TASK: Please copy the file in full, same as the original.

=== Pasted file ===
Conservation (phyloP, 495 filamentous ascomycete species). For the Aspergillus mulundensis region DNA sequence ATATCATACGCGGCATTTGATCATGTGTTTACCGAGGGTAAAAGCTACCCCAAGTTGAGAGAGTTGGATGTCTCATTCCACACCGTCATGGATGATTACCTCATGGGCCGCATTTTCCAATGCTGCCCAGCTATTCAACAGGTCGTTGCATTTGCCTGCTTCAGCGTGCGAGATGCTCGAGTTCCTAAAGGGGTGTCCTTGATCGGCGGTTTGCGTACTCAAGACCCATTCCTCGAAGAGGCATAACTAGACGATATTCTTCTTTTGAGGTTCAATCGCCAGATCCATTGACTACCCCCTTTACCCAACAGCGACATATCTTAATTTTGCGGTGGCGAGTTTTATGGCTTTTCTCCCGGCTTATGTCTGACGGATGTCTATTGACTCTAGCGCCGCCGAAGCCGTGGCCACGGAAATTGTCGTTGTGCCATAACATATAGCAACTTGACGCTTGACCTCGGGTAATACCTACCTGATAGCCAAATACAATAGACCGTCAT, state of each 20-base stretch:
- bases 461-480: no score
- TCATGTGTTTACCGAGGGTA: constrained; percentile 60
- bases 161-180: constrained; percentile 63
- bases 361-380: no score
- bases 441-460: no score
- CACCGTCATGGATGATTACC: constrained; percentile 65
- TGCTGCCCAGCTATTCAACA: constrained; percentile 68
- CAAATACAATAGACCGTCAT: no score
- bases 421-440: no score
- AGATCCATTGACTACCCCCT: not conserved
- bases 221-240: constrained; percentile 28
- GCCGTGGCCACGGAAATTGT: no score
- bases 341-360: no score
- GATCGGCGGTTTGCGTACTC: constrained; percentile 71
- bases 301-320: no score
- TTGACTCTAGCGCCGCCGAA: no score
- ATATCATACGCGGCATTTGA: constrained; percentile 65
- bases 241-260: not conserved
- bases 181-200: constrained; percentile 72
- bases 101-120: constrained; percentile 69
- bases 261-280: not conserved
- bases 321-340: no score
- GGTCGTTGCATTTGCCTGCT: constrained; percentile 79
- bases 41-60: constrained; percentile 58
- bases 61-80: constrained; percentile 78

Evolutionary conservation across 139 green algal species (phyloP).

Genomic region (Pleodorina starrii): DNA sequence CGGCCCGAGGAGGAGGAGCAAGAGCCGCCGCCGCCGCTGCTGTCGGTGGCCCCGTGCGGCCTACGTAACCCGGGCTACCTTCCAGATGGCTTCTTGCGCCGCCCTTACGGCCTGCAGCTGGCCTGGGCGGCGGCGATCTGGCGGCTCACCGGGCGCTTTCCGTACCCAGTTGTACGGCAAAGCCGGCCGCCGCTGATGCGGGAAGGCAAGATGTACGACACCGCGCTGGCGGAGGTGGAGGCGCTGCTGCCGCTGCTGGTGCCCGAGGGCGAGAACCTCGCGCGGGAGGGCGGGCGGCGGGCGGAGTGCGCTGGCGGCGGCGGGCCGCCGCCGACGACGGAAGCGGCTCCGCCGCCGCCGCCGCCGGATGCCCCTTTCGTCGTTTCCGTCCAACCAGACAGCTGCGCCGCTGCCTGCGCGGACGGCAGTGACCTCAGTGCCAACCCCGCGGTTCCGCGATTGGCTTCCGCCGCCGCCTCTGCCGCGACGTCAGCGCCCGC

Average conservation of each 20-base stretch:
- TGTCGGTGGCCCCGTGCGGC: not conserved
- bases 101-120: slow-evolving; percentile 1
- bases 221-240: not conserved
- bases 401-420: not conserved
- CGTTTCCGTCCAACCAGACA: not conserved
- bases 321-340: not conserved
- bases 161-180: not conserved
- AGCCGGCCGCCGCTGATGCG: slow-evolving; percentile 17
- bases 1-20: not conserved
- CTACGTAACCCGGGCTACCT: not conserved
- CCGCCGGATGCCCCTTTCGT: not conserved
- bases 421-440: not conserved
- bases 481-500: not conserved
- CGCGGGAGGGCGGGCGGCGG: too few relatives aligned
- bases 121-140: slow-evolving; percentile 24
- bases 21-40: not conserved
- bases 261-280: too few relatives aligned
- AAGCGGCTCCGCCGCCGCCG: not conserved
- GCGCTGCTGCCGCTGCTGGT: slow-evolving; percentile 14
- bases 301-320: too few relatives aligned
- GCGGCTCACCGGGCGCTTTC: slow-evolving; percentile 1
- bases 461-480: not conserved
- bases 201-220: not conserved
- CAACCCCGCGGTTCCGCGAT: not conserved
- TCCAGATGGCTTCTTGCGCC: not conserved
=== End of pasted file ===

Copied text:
Conservation (phyloP, 495 filamentous ascomycete species). For the Aspergillus mulundensis region DNA sequence ATATCATACGCGGCATTTGATCATGTGTTTACCGAGGGTAAAAGCTACCCCAAGTTGAGAGAGTTGGATGTCTCATTCCACACCGTCATGGATGATTACCTCATGGGCCGCATTTTCCAATGCTGCCCAGCTATTCAACAGGTCGTTGCATTTGCCTGCTTCAGCGTGCGAGATGCTCGAGTTCCTAAAGGGGTGTCCTTGATCGGCGGTTTGCGTACTCAAGACCCATTCCTCGAAGAGGCATAACTAGACGATATTCTTCTTTTGAGGTTCAATCGCCAGATCCATTGACTACCCCCTTTACCCAACAGCGACATATCTTAATTTTGCGGTGGCGAGTTTTATGGCTTTTCTCCCGGCTTATGTCTGACGGATGTCTATTGACTCTAGCGCCGCCGAAGCCGTGGCCACGGAAATTGTCGTTGTGCCATAACATATAGCAACTTGACGCTTGACCTCGGGTAATACCTACCTGATAGCCAAATACAATAGACCGTCAT, state of each 20-base stretch:
- bases 461-480: no score
- TCATGTGTTTACCGAGGGTA: constrained; percentile 60
- bases 161-180: constrained; percentile 63
- bases 361-380: no score
- bases 441-460: no score
- CACCGTCATGGATGATTACC: constrained; percentile 65
- TGCTGCCCAGCTATTCAACA: constrained; percentile 68
- CAAATACAATAGACCGTCAT: no score
- bases 421-440: no score
- AGATCCATTGACTACCCCCT: not conserved
- bases 221-240: constrained; percentile 28
- GCCGTGGCCACGGAAATTGT: no score
- bases 341-360: no score
- GATCGGCGGTTTGCGTACTC: constrained; percentile 71
- bases 301-320: no score
- TTGACTCTAGCGCCGCCGAA: no score
- ATATCATACGCGGCATTTGA: constrained; percentile 65
- bases 241-260: not conserved
- bases 181-200: constrained; percentile 72
- bases 101-120: constrained; percentile 69
- bases 261-280: not conserved
- bases 321-340: no score
- GGTCGTTGCATTTGCCTGCT: constrained; percentile 79
- bases 41-60: constrained; percentile 58
- bases 61-80: constrained; percentile 78

Evolutionary conservation across 139 green algal species (phyloP).

Genomic region (Pleodorina starrii): DNA sequence CGGCCCGAGGAGGAGGAGCAAGAGCCGCCGCCGCCGCTGCTGTCGGTGGCCCCGTGCGGCCTACGTAACCCGGGCTACCTTCCAGATGGCTTCTTGCGCCGCCCTTACGGCCTGCAGCTGGCCTGGGCGGCGGCGATCTGGCGGCTCACCGGGCGCTTTCCGTACCCAGTTGTACGGCAAAGCCGGCCGCCGCTGATGCGGGAAGGCAAGATGTACGACACCGCGCTGGCGGAGGTGGAGGCGCTGCTGCCGCTGCTGGTGCCCGAGGGCGAGAACCTCGCGCGGGAGGGCGGGCGGCGGGCGGAGTGCGCTGGCGGCGGCGGGCCGCCGCCGACGACGGAAGCGGCTCCGCCGCCGCCGCCGCCGGATGCCCCTTTCGTCGTTTCCGTCCAACCAGACAGCTGCGCCGCTGCCTGCGCGGACGGCAGTGACCTCAGTGCCAACCCCGCGGTTCCGCGATTGGCTTCCGCCGCCGCCTCTGCCGCGACGTCAGCGCCCGC

Average conservation of each 20-base stretch:
- TGTCGGTGGCCCCGTGCGGC: not conserved
- bases 101-120: slow-evolving; percentile 1
- bases 221-240: not conserved
- bases 401-420: not conserved
- CGTTTCCGTCCAACCAGACA: not conserved
- bases 321-340: not conserved
- bases 161-180: not conserved
- AGCCGGCCGCCGCTGATGCG: slow-evolving; percentile 17
- bases 1-20: not conserved
- CTACGTAACCCGGGCTACCT: not conserved
- CCGCCGGATGCCCCTTTCGT: not conserved
- bases 421-440: not conserved
- bases 481-500: not conserved
- CGCGGGAGGGCGGGCGGCGG: too few relatives aligned
- bases 121-140: slow-evolving; percentile 24
- bases 21-40: not conserved
- bases 261-280: too few relatives aligned
- AAGCGGCTCCGCCGCCGCCG: not conserved
- GCGCTGCTGCCGCTGCTGGT: slow-evolving; percentile 14
- bases 301-320: too few relatives aligned
- GCGGCTCACCGGGCGCTTTC: slow-evolving; percentile 1
- bases 461-480: not conserved
- bases 201-220: not conserved
- CAACCCCGCGGTTCCGCGAT: not conserved
- TCCAGATGGCTTCTTGCGCC: not conserved